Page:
The final words of the English Shakespearean actor Edmund Kean are said to have been “Dying is easy. Comedy is hard.” And it’s true. Dying is easy. Literally anyone can do it. And everyone probably will, at some point in their life. But there’s another part to this apocryphal quote that is easy to overlook, and that’s the part that says: “Comedy is hard.” Which is quite a random thing for Kean to have said on his deathbed. He might just as easily have said “Skiing is hard” or “Pole dancing is hard”. But he didn’t. He probably didn’t say “Comedy is hard” either, because, as I mentioned, the quote is apocryphal. I digress.
Most comedians started out as babies, and our Honorary Graduand Matthew Richard Lucas is no exception. At the tender age of 21, as part of the Vic Reeves and Bob Mortimer comedy panel show Shooting Stars, Matt Lucas made his mark in an adult-sized romper suit – an unusual demand for the BBC costume department. If you’ve ever seen Matt as George Dawes, the giant bi-polar baby who keep the scores, plays the drums, sings charming ditties and yells abuse at the show’s contestants, you’ll doubtless bring him to mind – in fact, you probably couldn’t forget him if you tried.
As a teenager Matt had developed a precocious talent for performing comic characters, honing his craft by watching the masters of classic comedy. Matt has relayed how on one occasion, at a party, he called his friends away from more familiar teenage party activity to come and watch a VHS of Modern Times – which is kind of the definition of a comedy nerd. Matt has described himself as a naturally shy character, which puts you even more in awe of the courage it must have taken to put himself on stage as a young man and perform live comedy, developing amongst other things a character called Sir Bernard Chumley, an aristocratic luvvie who would later be featured in one of Matt’s early TV projects.
Prior to his big break with Vic and Bob, Matt Lucas had briefly attended this University on an undergraduate course in Theatre, Film and Television. It’s a course that has fostered numerous comic talents, including Simon Pegg, Marcus Brigstock, and Matt’s long-time collaborator, David Walliams. However, partway through the course, with professional opportunities beckoning, Matt decided to leave the University on a one-year sabbatical. That gap year proved so successful that so far that it’s lasted 22 years. We can’t hold that against him, although now that we’re giving him this Honorary Degree we might turf out the stuff from his locker, which is starting to smell.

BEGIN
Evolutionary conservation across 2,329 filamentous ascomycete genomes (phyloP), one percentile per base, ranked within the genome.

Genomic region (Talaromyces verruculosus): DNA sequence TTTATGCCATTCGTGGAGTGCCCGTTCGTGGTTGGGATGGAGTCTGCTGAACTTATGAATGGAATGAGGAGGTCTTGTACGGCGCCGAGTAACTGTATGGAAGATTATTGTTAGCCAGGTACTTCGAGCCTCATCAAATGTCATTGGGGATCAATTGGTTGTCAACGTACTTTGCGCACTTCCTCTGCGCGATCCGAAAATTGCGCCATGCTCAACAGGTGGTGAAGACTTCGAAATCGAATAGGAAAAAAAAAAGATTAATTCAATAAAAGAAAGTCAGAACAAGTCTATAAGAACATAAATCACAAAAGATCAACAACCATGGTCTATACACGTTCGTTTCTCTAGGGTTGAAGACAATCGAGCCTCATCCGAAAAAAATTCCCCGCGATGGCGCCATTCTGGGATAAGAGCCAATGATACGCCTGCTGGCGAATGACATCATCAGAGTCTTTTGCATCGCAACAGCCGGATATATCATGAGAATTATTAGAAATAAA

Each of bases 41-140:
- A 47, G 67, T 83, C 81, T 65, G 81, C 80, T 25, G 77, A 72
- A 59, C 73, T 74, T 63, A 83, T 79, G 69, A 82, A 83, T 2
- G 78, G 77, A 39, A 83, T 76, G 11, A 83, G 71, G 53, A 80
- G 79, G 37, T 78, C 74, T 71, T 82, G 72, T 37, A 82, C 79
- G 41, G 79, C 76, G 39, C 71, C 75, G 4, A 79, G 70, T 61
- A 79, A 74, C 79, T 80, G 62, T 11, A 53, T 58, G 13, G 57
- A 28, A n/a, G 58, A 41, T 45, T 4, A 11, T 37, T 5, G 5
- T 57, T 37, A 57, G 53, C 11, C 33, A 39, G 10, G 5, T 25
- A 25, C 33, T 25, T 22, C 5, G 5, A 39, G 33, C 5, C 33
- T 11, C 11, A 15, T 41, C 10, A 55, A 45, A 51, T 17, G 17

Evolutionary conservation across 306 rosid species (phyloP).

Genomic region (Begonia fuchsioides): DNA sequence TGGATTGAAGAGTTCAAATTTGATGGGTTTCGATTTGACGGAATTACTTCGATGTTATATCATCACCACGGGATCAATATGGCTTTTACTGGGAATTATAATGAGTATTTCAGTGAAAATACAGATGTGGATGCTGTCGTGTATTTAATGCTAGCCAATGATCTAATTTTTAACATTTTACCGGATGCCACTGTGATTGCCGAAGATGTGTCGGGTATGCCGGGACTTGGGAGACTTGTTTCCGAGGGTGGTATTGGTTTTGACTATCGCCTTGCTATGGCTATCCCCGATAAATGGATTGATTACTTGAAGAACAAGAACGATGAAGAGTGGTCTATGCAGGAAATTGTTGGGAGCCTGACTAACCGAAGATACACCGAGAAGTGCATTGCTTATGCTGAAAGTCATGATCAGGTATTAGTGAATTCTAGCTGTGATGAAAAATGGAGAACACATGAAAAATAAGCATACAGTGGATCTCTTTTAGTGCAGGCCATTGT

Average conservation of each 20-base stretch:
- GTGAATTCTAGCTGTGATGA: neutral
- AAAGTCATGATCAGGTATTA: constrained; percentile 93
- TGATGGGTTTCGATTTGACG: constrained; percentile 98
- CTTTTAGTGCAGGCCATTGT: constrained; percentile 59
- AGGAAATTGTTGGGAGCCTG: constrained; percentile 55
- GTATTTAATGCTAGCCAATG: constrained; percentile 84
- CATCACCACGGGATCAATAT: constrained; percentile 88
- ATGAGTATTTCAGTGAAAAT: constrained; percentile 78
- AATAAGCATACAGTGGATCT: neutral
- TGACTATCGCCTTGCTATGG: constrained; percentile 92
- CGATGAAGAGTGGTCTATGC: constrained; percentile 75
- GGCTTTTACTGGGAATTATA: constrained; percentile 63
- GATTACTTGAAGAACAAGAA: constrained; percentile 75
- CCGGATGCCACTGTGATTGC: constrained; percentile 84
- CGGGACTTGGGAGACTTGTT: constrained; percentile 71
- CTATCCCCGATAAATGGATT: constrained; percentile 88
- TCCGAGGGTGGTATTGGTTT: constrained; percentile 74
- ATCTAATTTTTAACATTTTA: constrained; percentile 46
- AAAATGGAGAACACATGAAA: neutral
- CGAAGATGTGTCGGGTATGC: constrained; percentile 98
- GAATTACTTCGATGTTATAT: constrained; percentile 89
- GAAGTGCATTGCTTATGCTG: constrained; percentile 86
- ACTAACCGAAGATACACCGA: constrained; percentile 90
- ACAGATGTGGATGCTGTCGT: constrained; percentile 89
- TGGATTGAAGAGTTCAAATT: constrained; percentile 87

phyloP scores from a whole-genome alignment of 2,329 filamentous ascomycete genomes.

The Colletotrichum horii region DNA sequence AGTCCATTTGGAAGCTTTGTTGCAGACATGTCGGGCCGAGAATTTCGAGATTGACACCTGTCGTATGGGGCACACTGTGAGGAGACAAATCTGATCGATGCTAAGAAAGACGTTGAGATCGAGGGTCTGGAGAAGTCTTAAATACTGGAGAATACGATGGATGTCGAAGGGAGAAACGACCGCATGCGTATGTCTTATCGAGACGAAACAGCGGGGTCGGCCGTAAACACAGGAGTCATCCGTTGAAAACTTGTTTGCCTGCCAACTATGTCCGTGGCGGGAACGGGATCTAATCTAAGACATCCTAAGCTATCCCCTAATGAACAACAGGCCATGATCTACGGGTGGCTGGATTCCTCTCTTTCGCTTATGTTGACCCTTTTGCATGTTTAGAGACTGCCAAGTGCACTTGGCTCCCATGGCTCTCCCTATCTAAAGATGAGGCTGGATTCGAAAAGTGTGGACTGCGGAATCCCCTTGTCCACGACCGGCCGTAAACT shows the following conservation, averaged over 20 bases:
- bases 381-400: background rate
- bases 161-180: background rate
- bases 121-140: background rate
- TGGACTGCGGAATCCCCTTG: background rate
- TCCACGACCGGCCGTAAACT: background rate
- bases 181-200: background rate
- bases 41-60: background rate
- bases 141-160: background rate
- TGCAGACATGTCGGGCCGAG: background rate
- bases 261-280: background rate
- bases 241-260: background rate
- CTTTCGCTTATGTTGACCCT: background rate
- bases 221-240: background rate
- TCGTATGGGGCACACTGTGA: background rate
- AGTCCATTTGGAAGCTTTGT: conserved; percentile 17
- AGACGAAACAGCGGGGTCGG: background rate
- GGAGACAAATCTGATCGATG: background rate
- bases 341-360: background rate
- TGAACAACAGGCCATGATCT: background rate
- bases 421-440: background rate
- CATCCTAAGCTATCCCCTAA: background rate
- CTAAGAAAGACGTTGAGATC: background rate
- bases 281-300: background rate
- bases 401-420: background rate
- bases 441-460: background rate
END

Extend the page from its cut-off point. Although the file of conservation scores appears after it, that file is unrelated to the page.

Of course, Matt’s collaboration with fellow Bristol graduate David Walliams is responsible for his most celebrated work, the deliriously brilliant and occasionally puerile sketch show Little Britain, originally a show on Radio 4 before it became a phenomenally successful BBC TV series. I recently took my children to a pantomime of Aladdin and was amazed to hear how many of the catchphrases and references derived from Little Britain, including “Yeah But No But”, “Computer Says No” and “Fat Fighters”. I mention this principally to let Matt know about some untapped opportunities for claiming royalty payment. But it also illustrates the way so many of his creations, themselves inspired by traditions of music hall and popular performance, have become woven into the texture of contemporary popular culture and the consciousness of millions.
That depth of influence owes to great writing, great invention, but even more so to the sheer memorability of Matt’s performance work. Who can forget seeing him as the ostensibly disabled character Andy Pipkin, vaulting from his wheelchair at the local swimming pool, mounting the steps of a diving board, and bombing 20 feet into the pool below – all while his oblivious carer fusses about how to lower him into the water? It’s a masterpiece of comic staging, timing, and energetic performance, worthy of the great silent comedians. From this springboard was launched a terrific screen career that continues to gather pace: comedy series like Come Fly With Me and his experimental dialogue-free sitcom Pompidou; scene-stealing appearances on the big screen in films such as Bridesmaids and Paddington; as Tweedledum and Tweedledee in the Tim Burton-directed Alice in Wonderland and its sequel, Alice Through the Looking Glass; and most recently in the TV series Doctor Who as Nardole, perhaps the most adorable Doctor’s Assistant since Nurse Duffy quit Casualty. Matt is also noted for his extensive charity work, including being a patron of The Karen Morris Memorial Trust, a UK charity for leukaemia patients and their families.
And so, Chancellor, I present to you Matthew Richard Lucas as eminently worthy of the degree of Doctor of Letters honoris causa.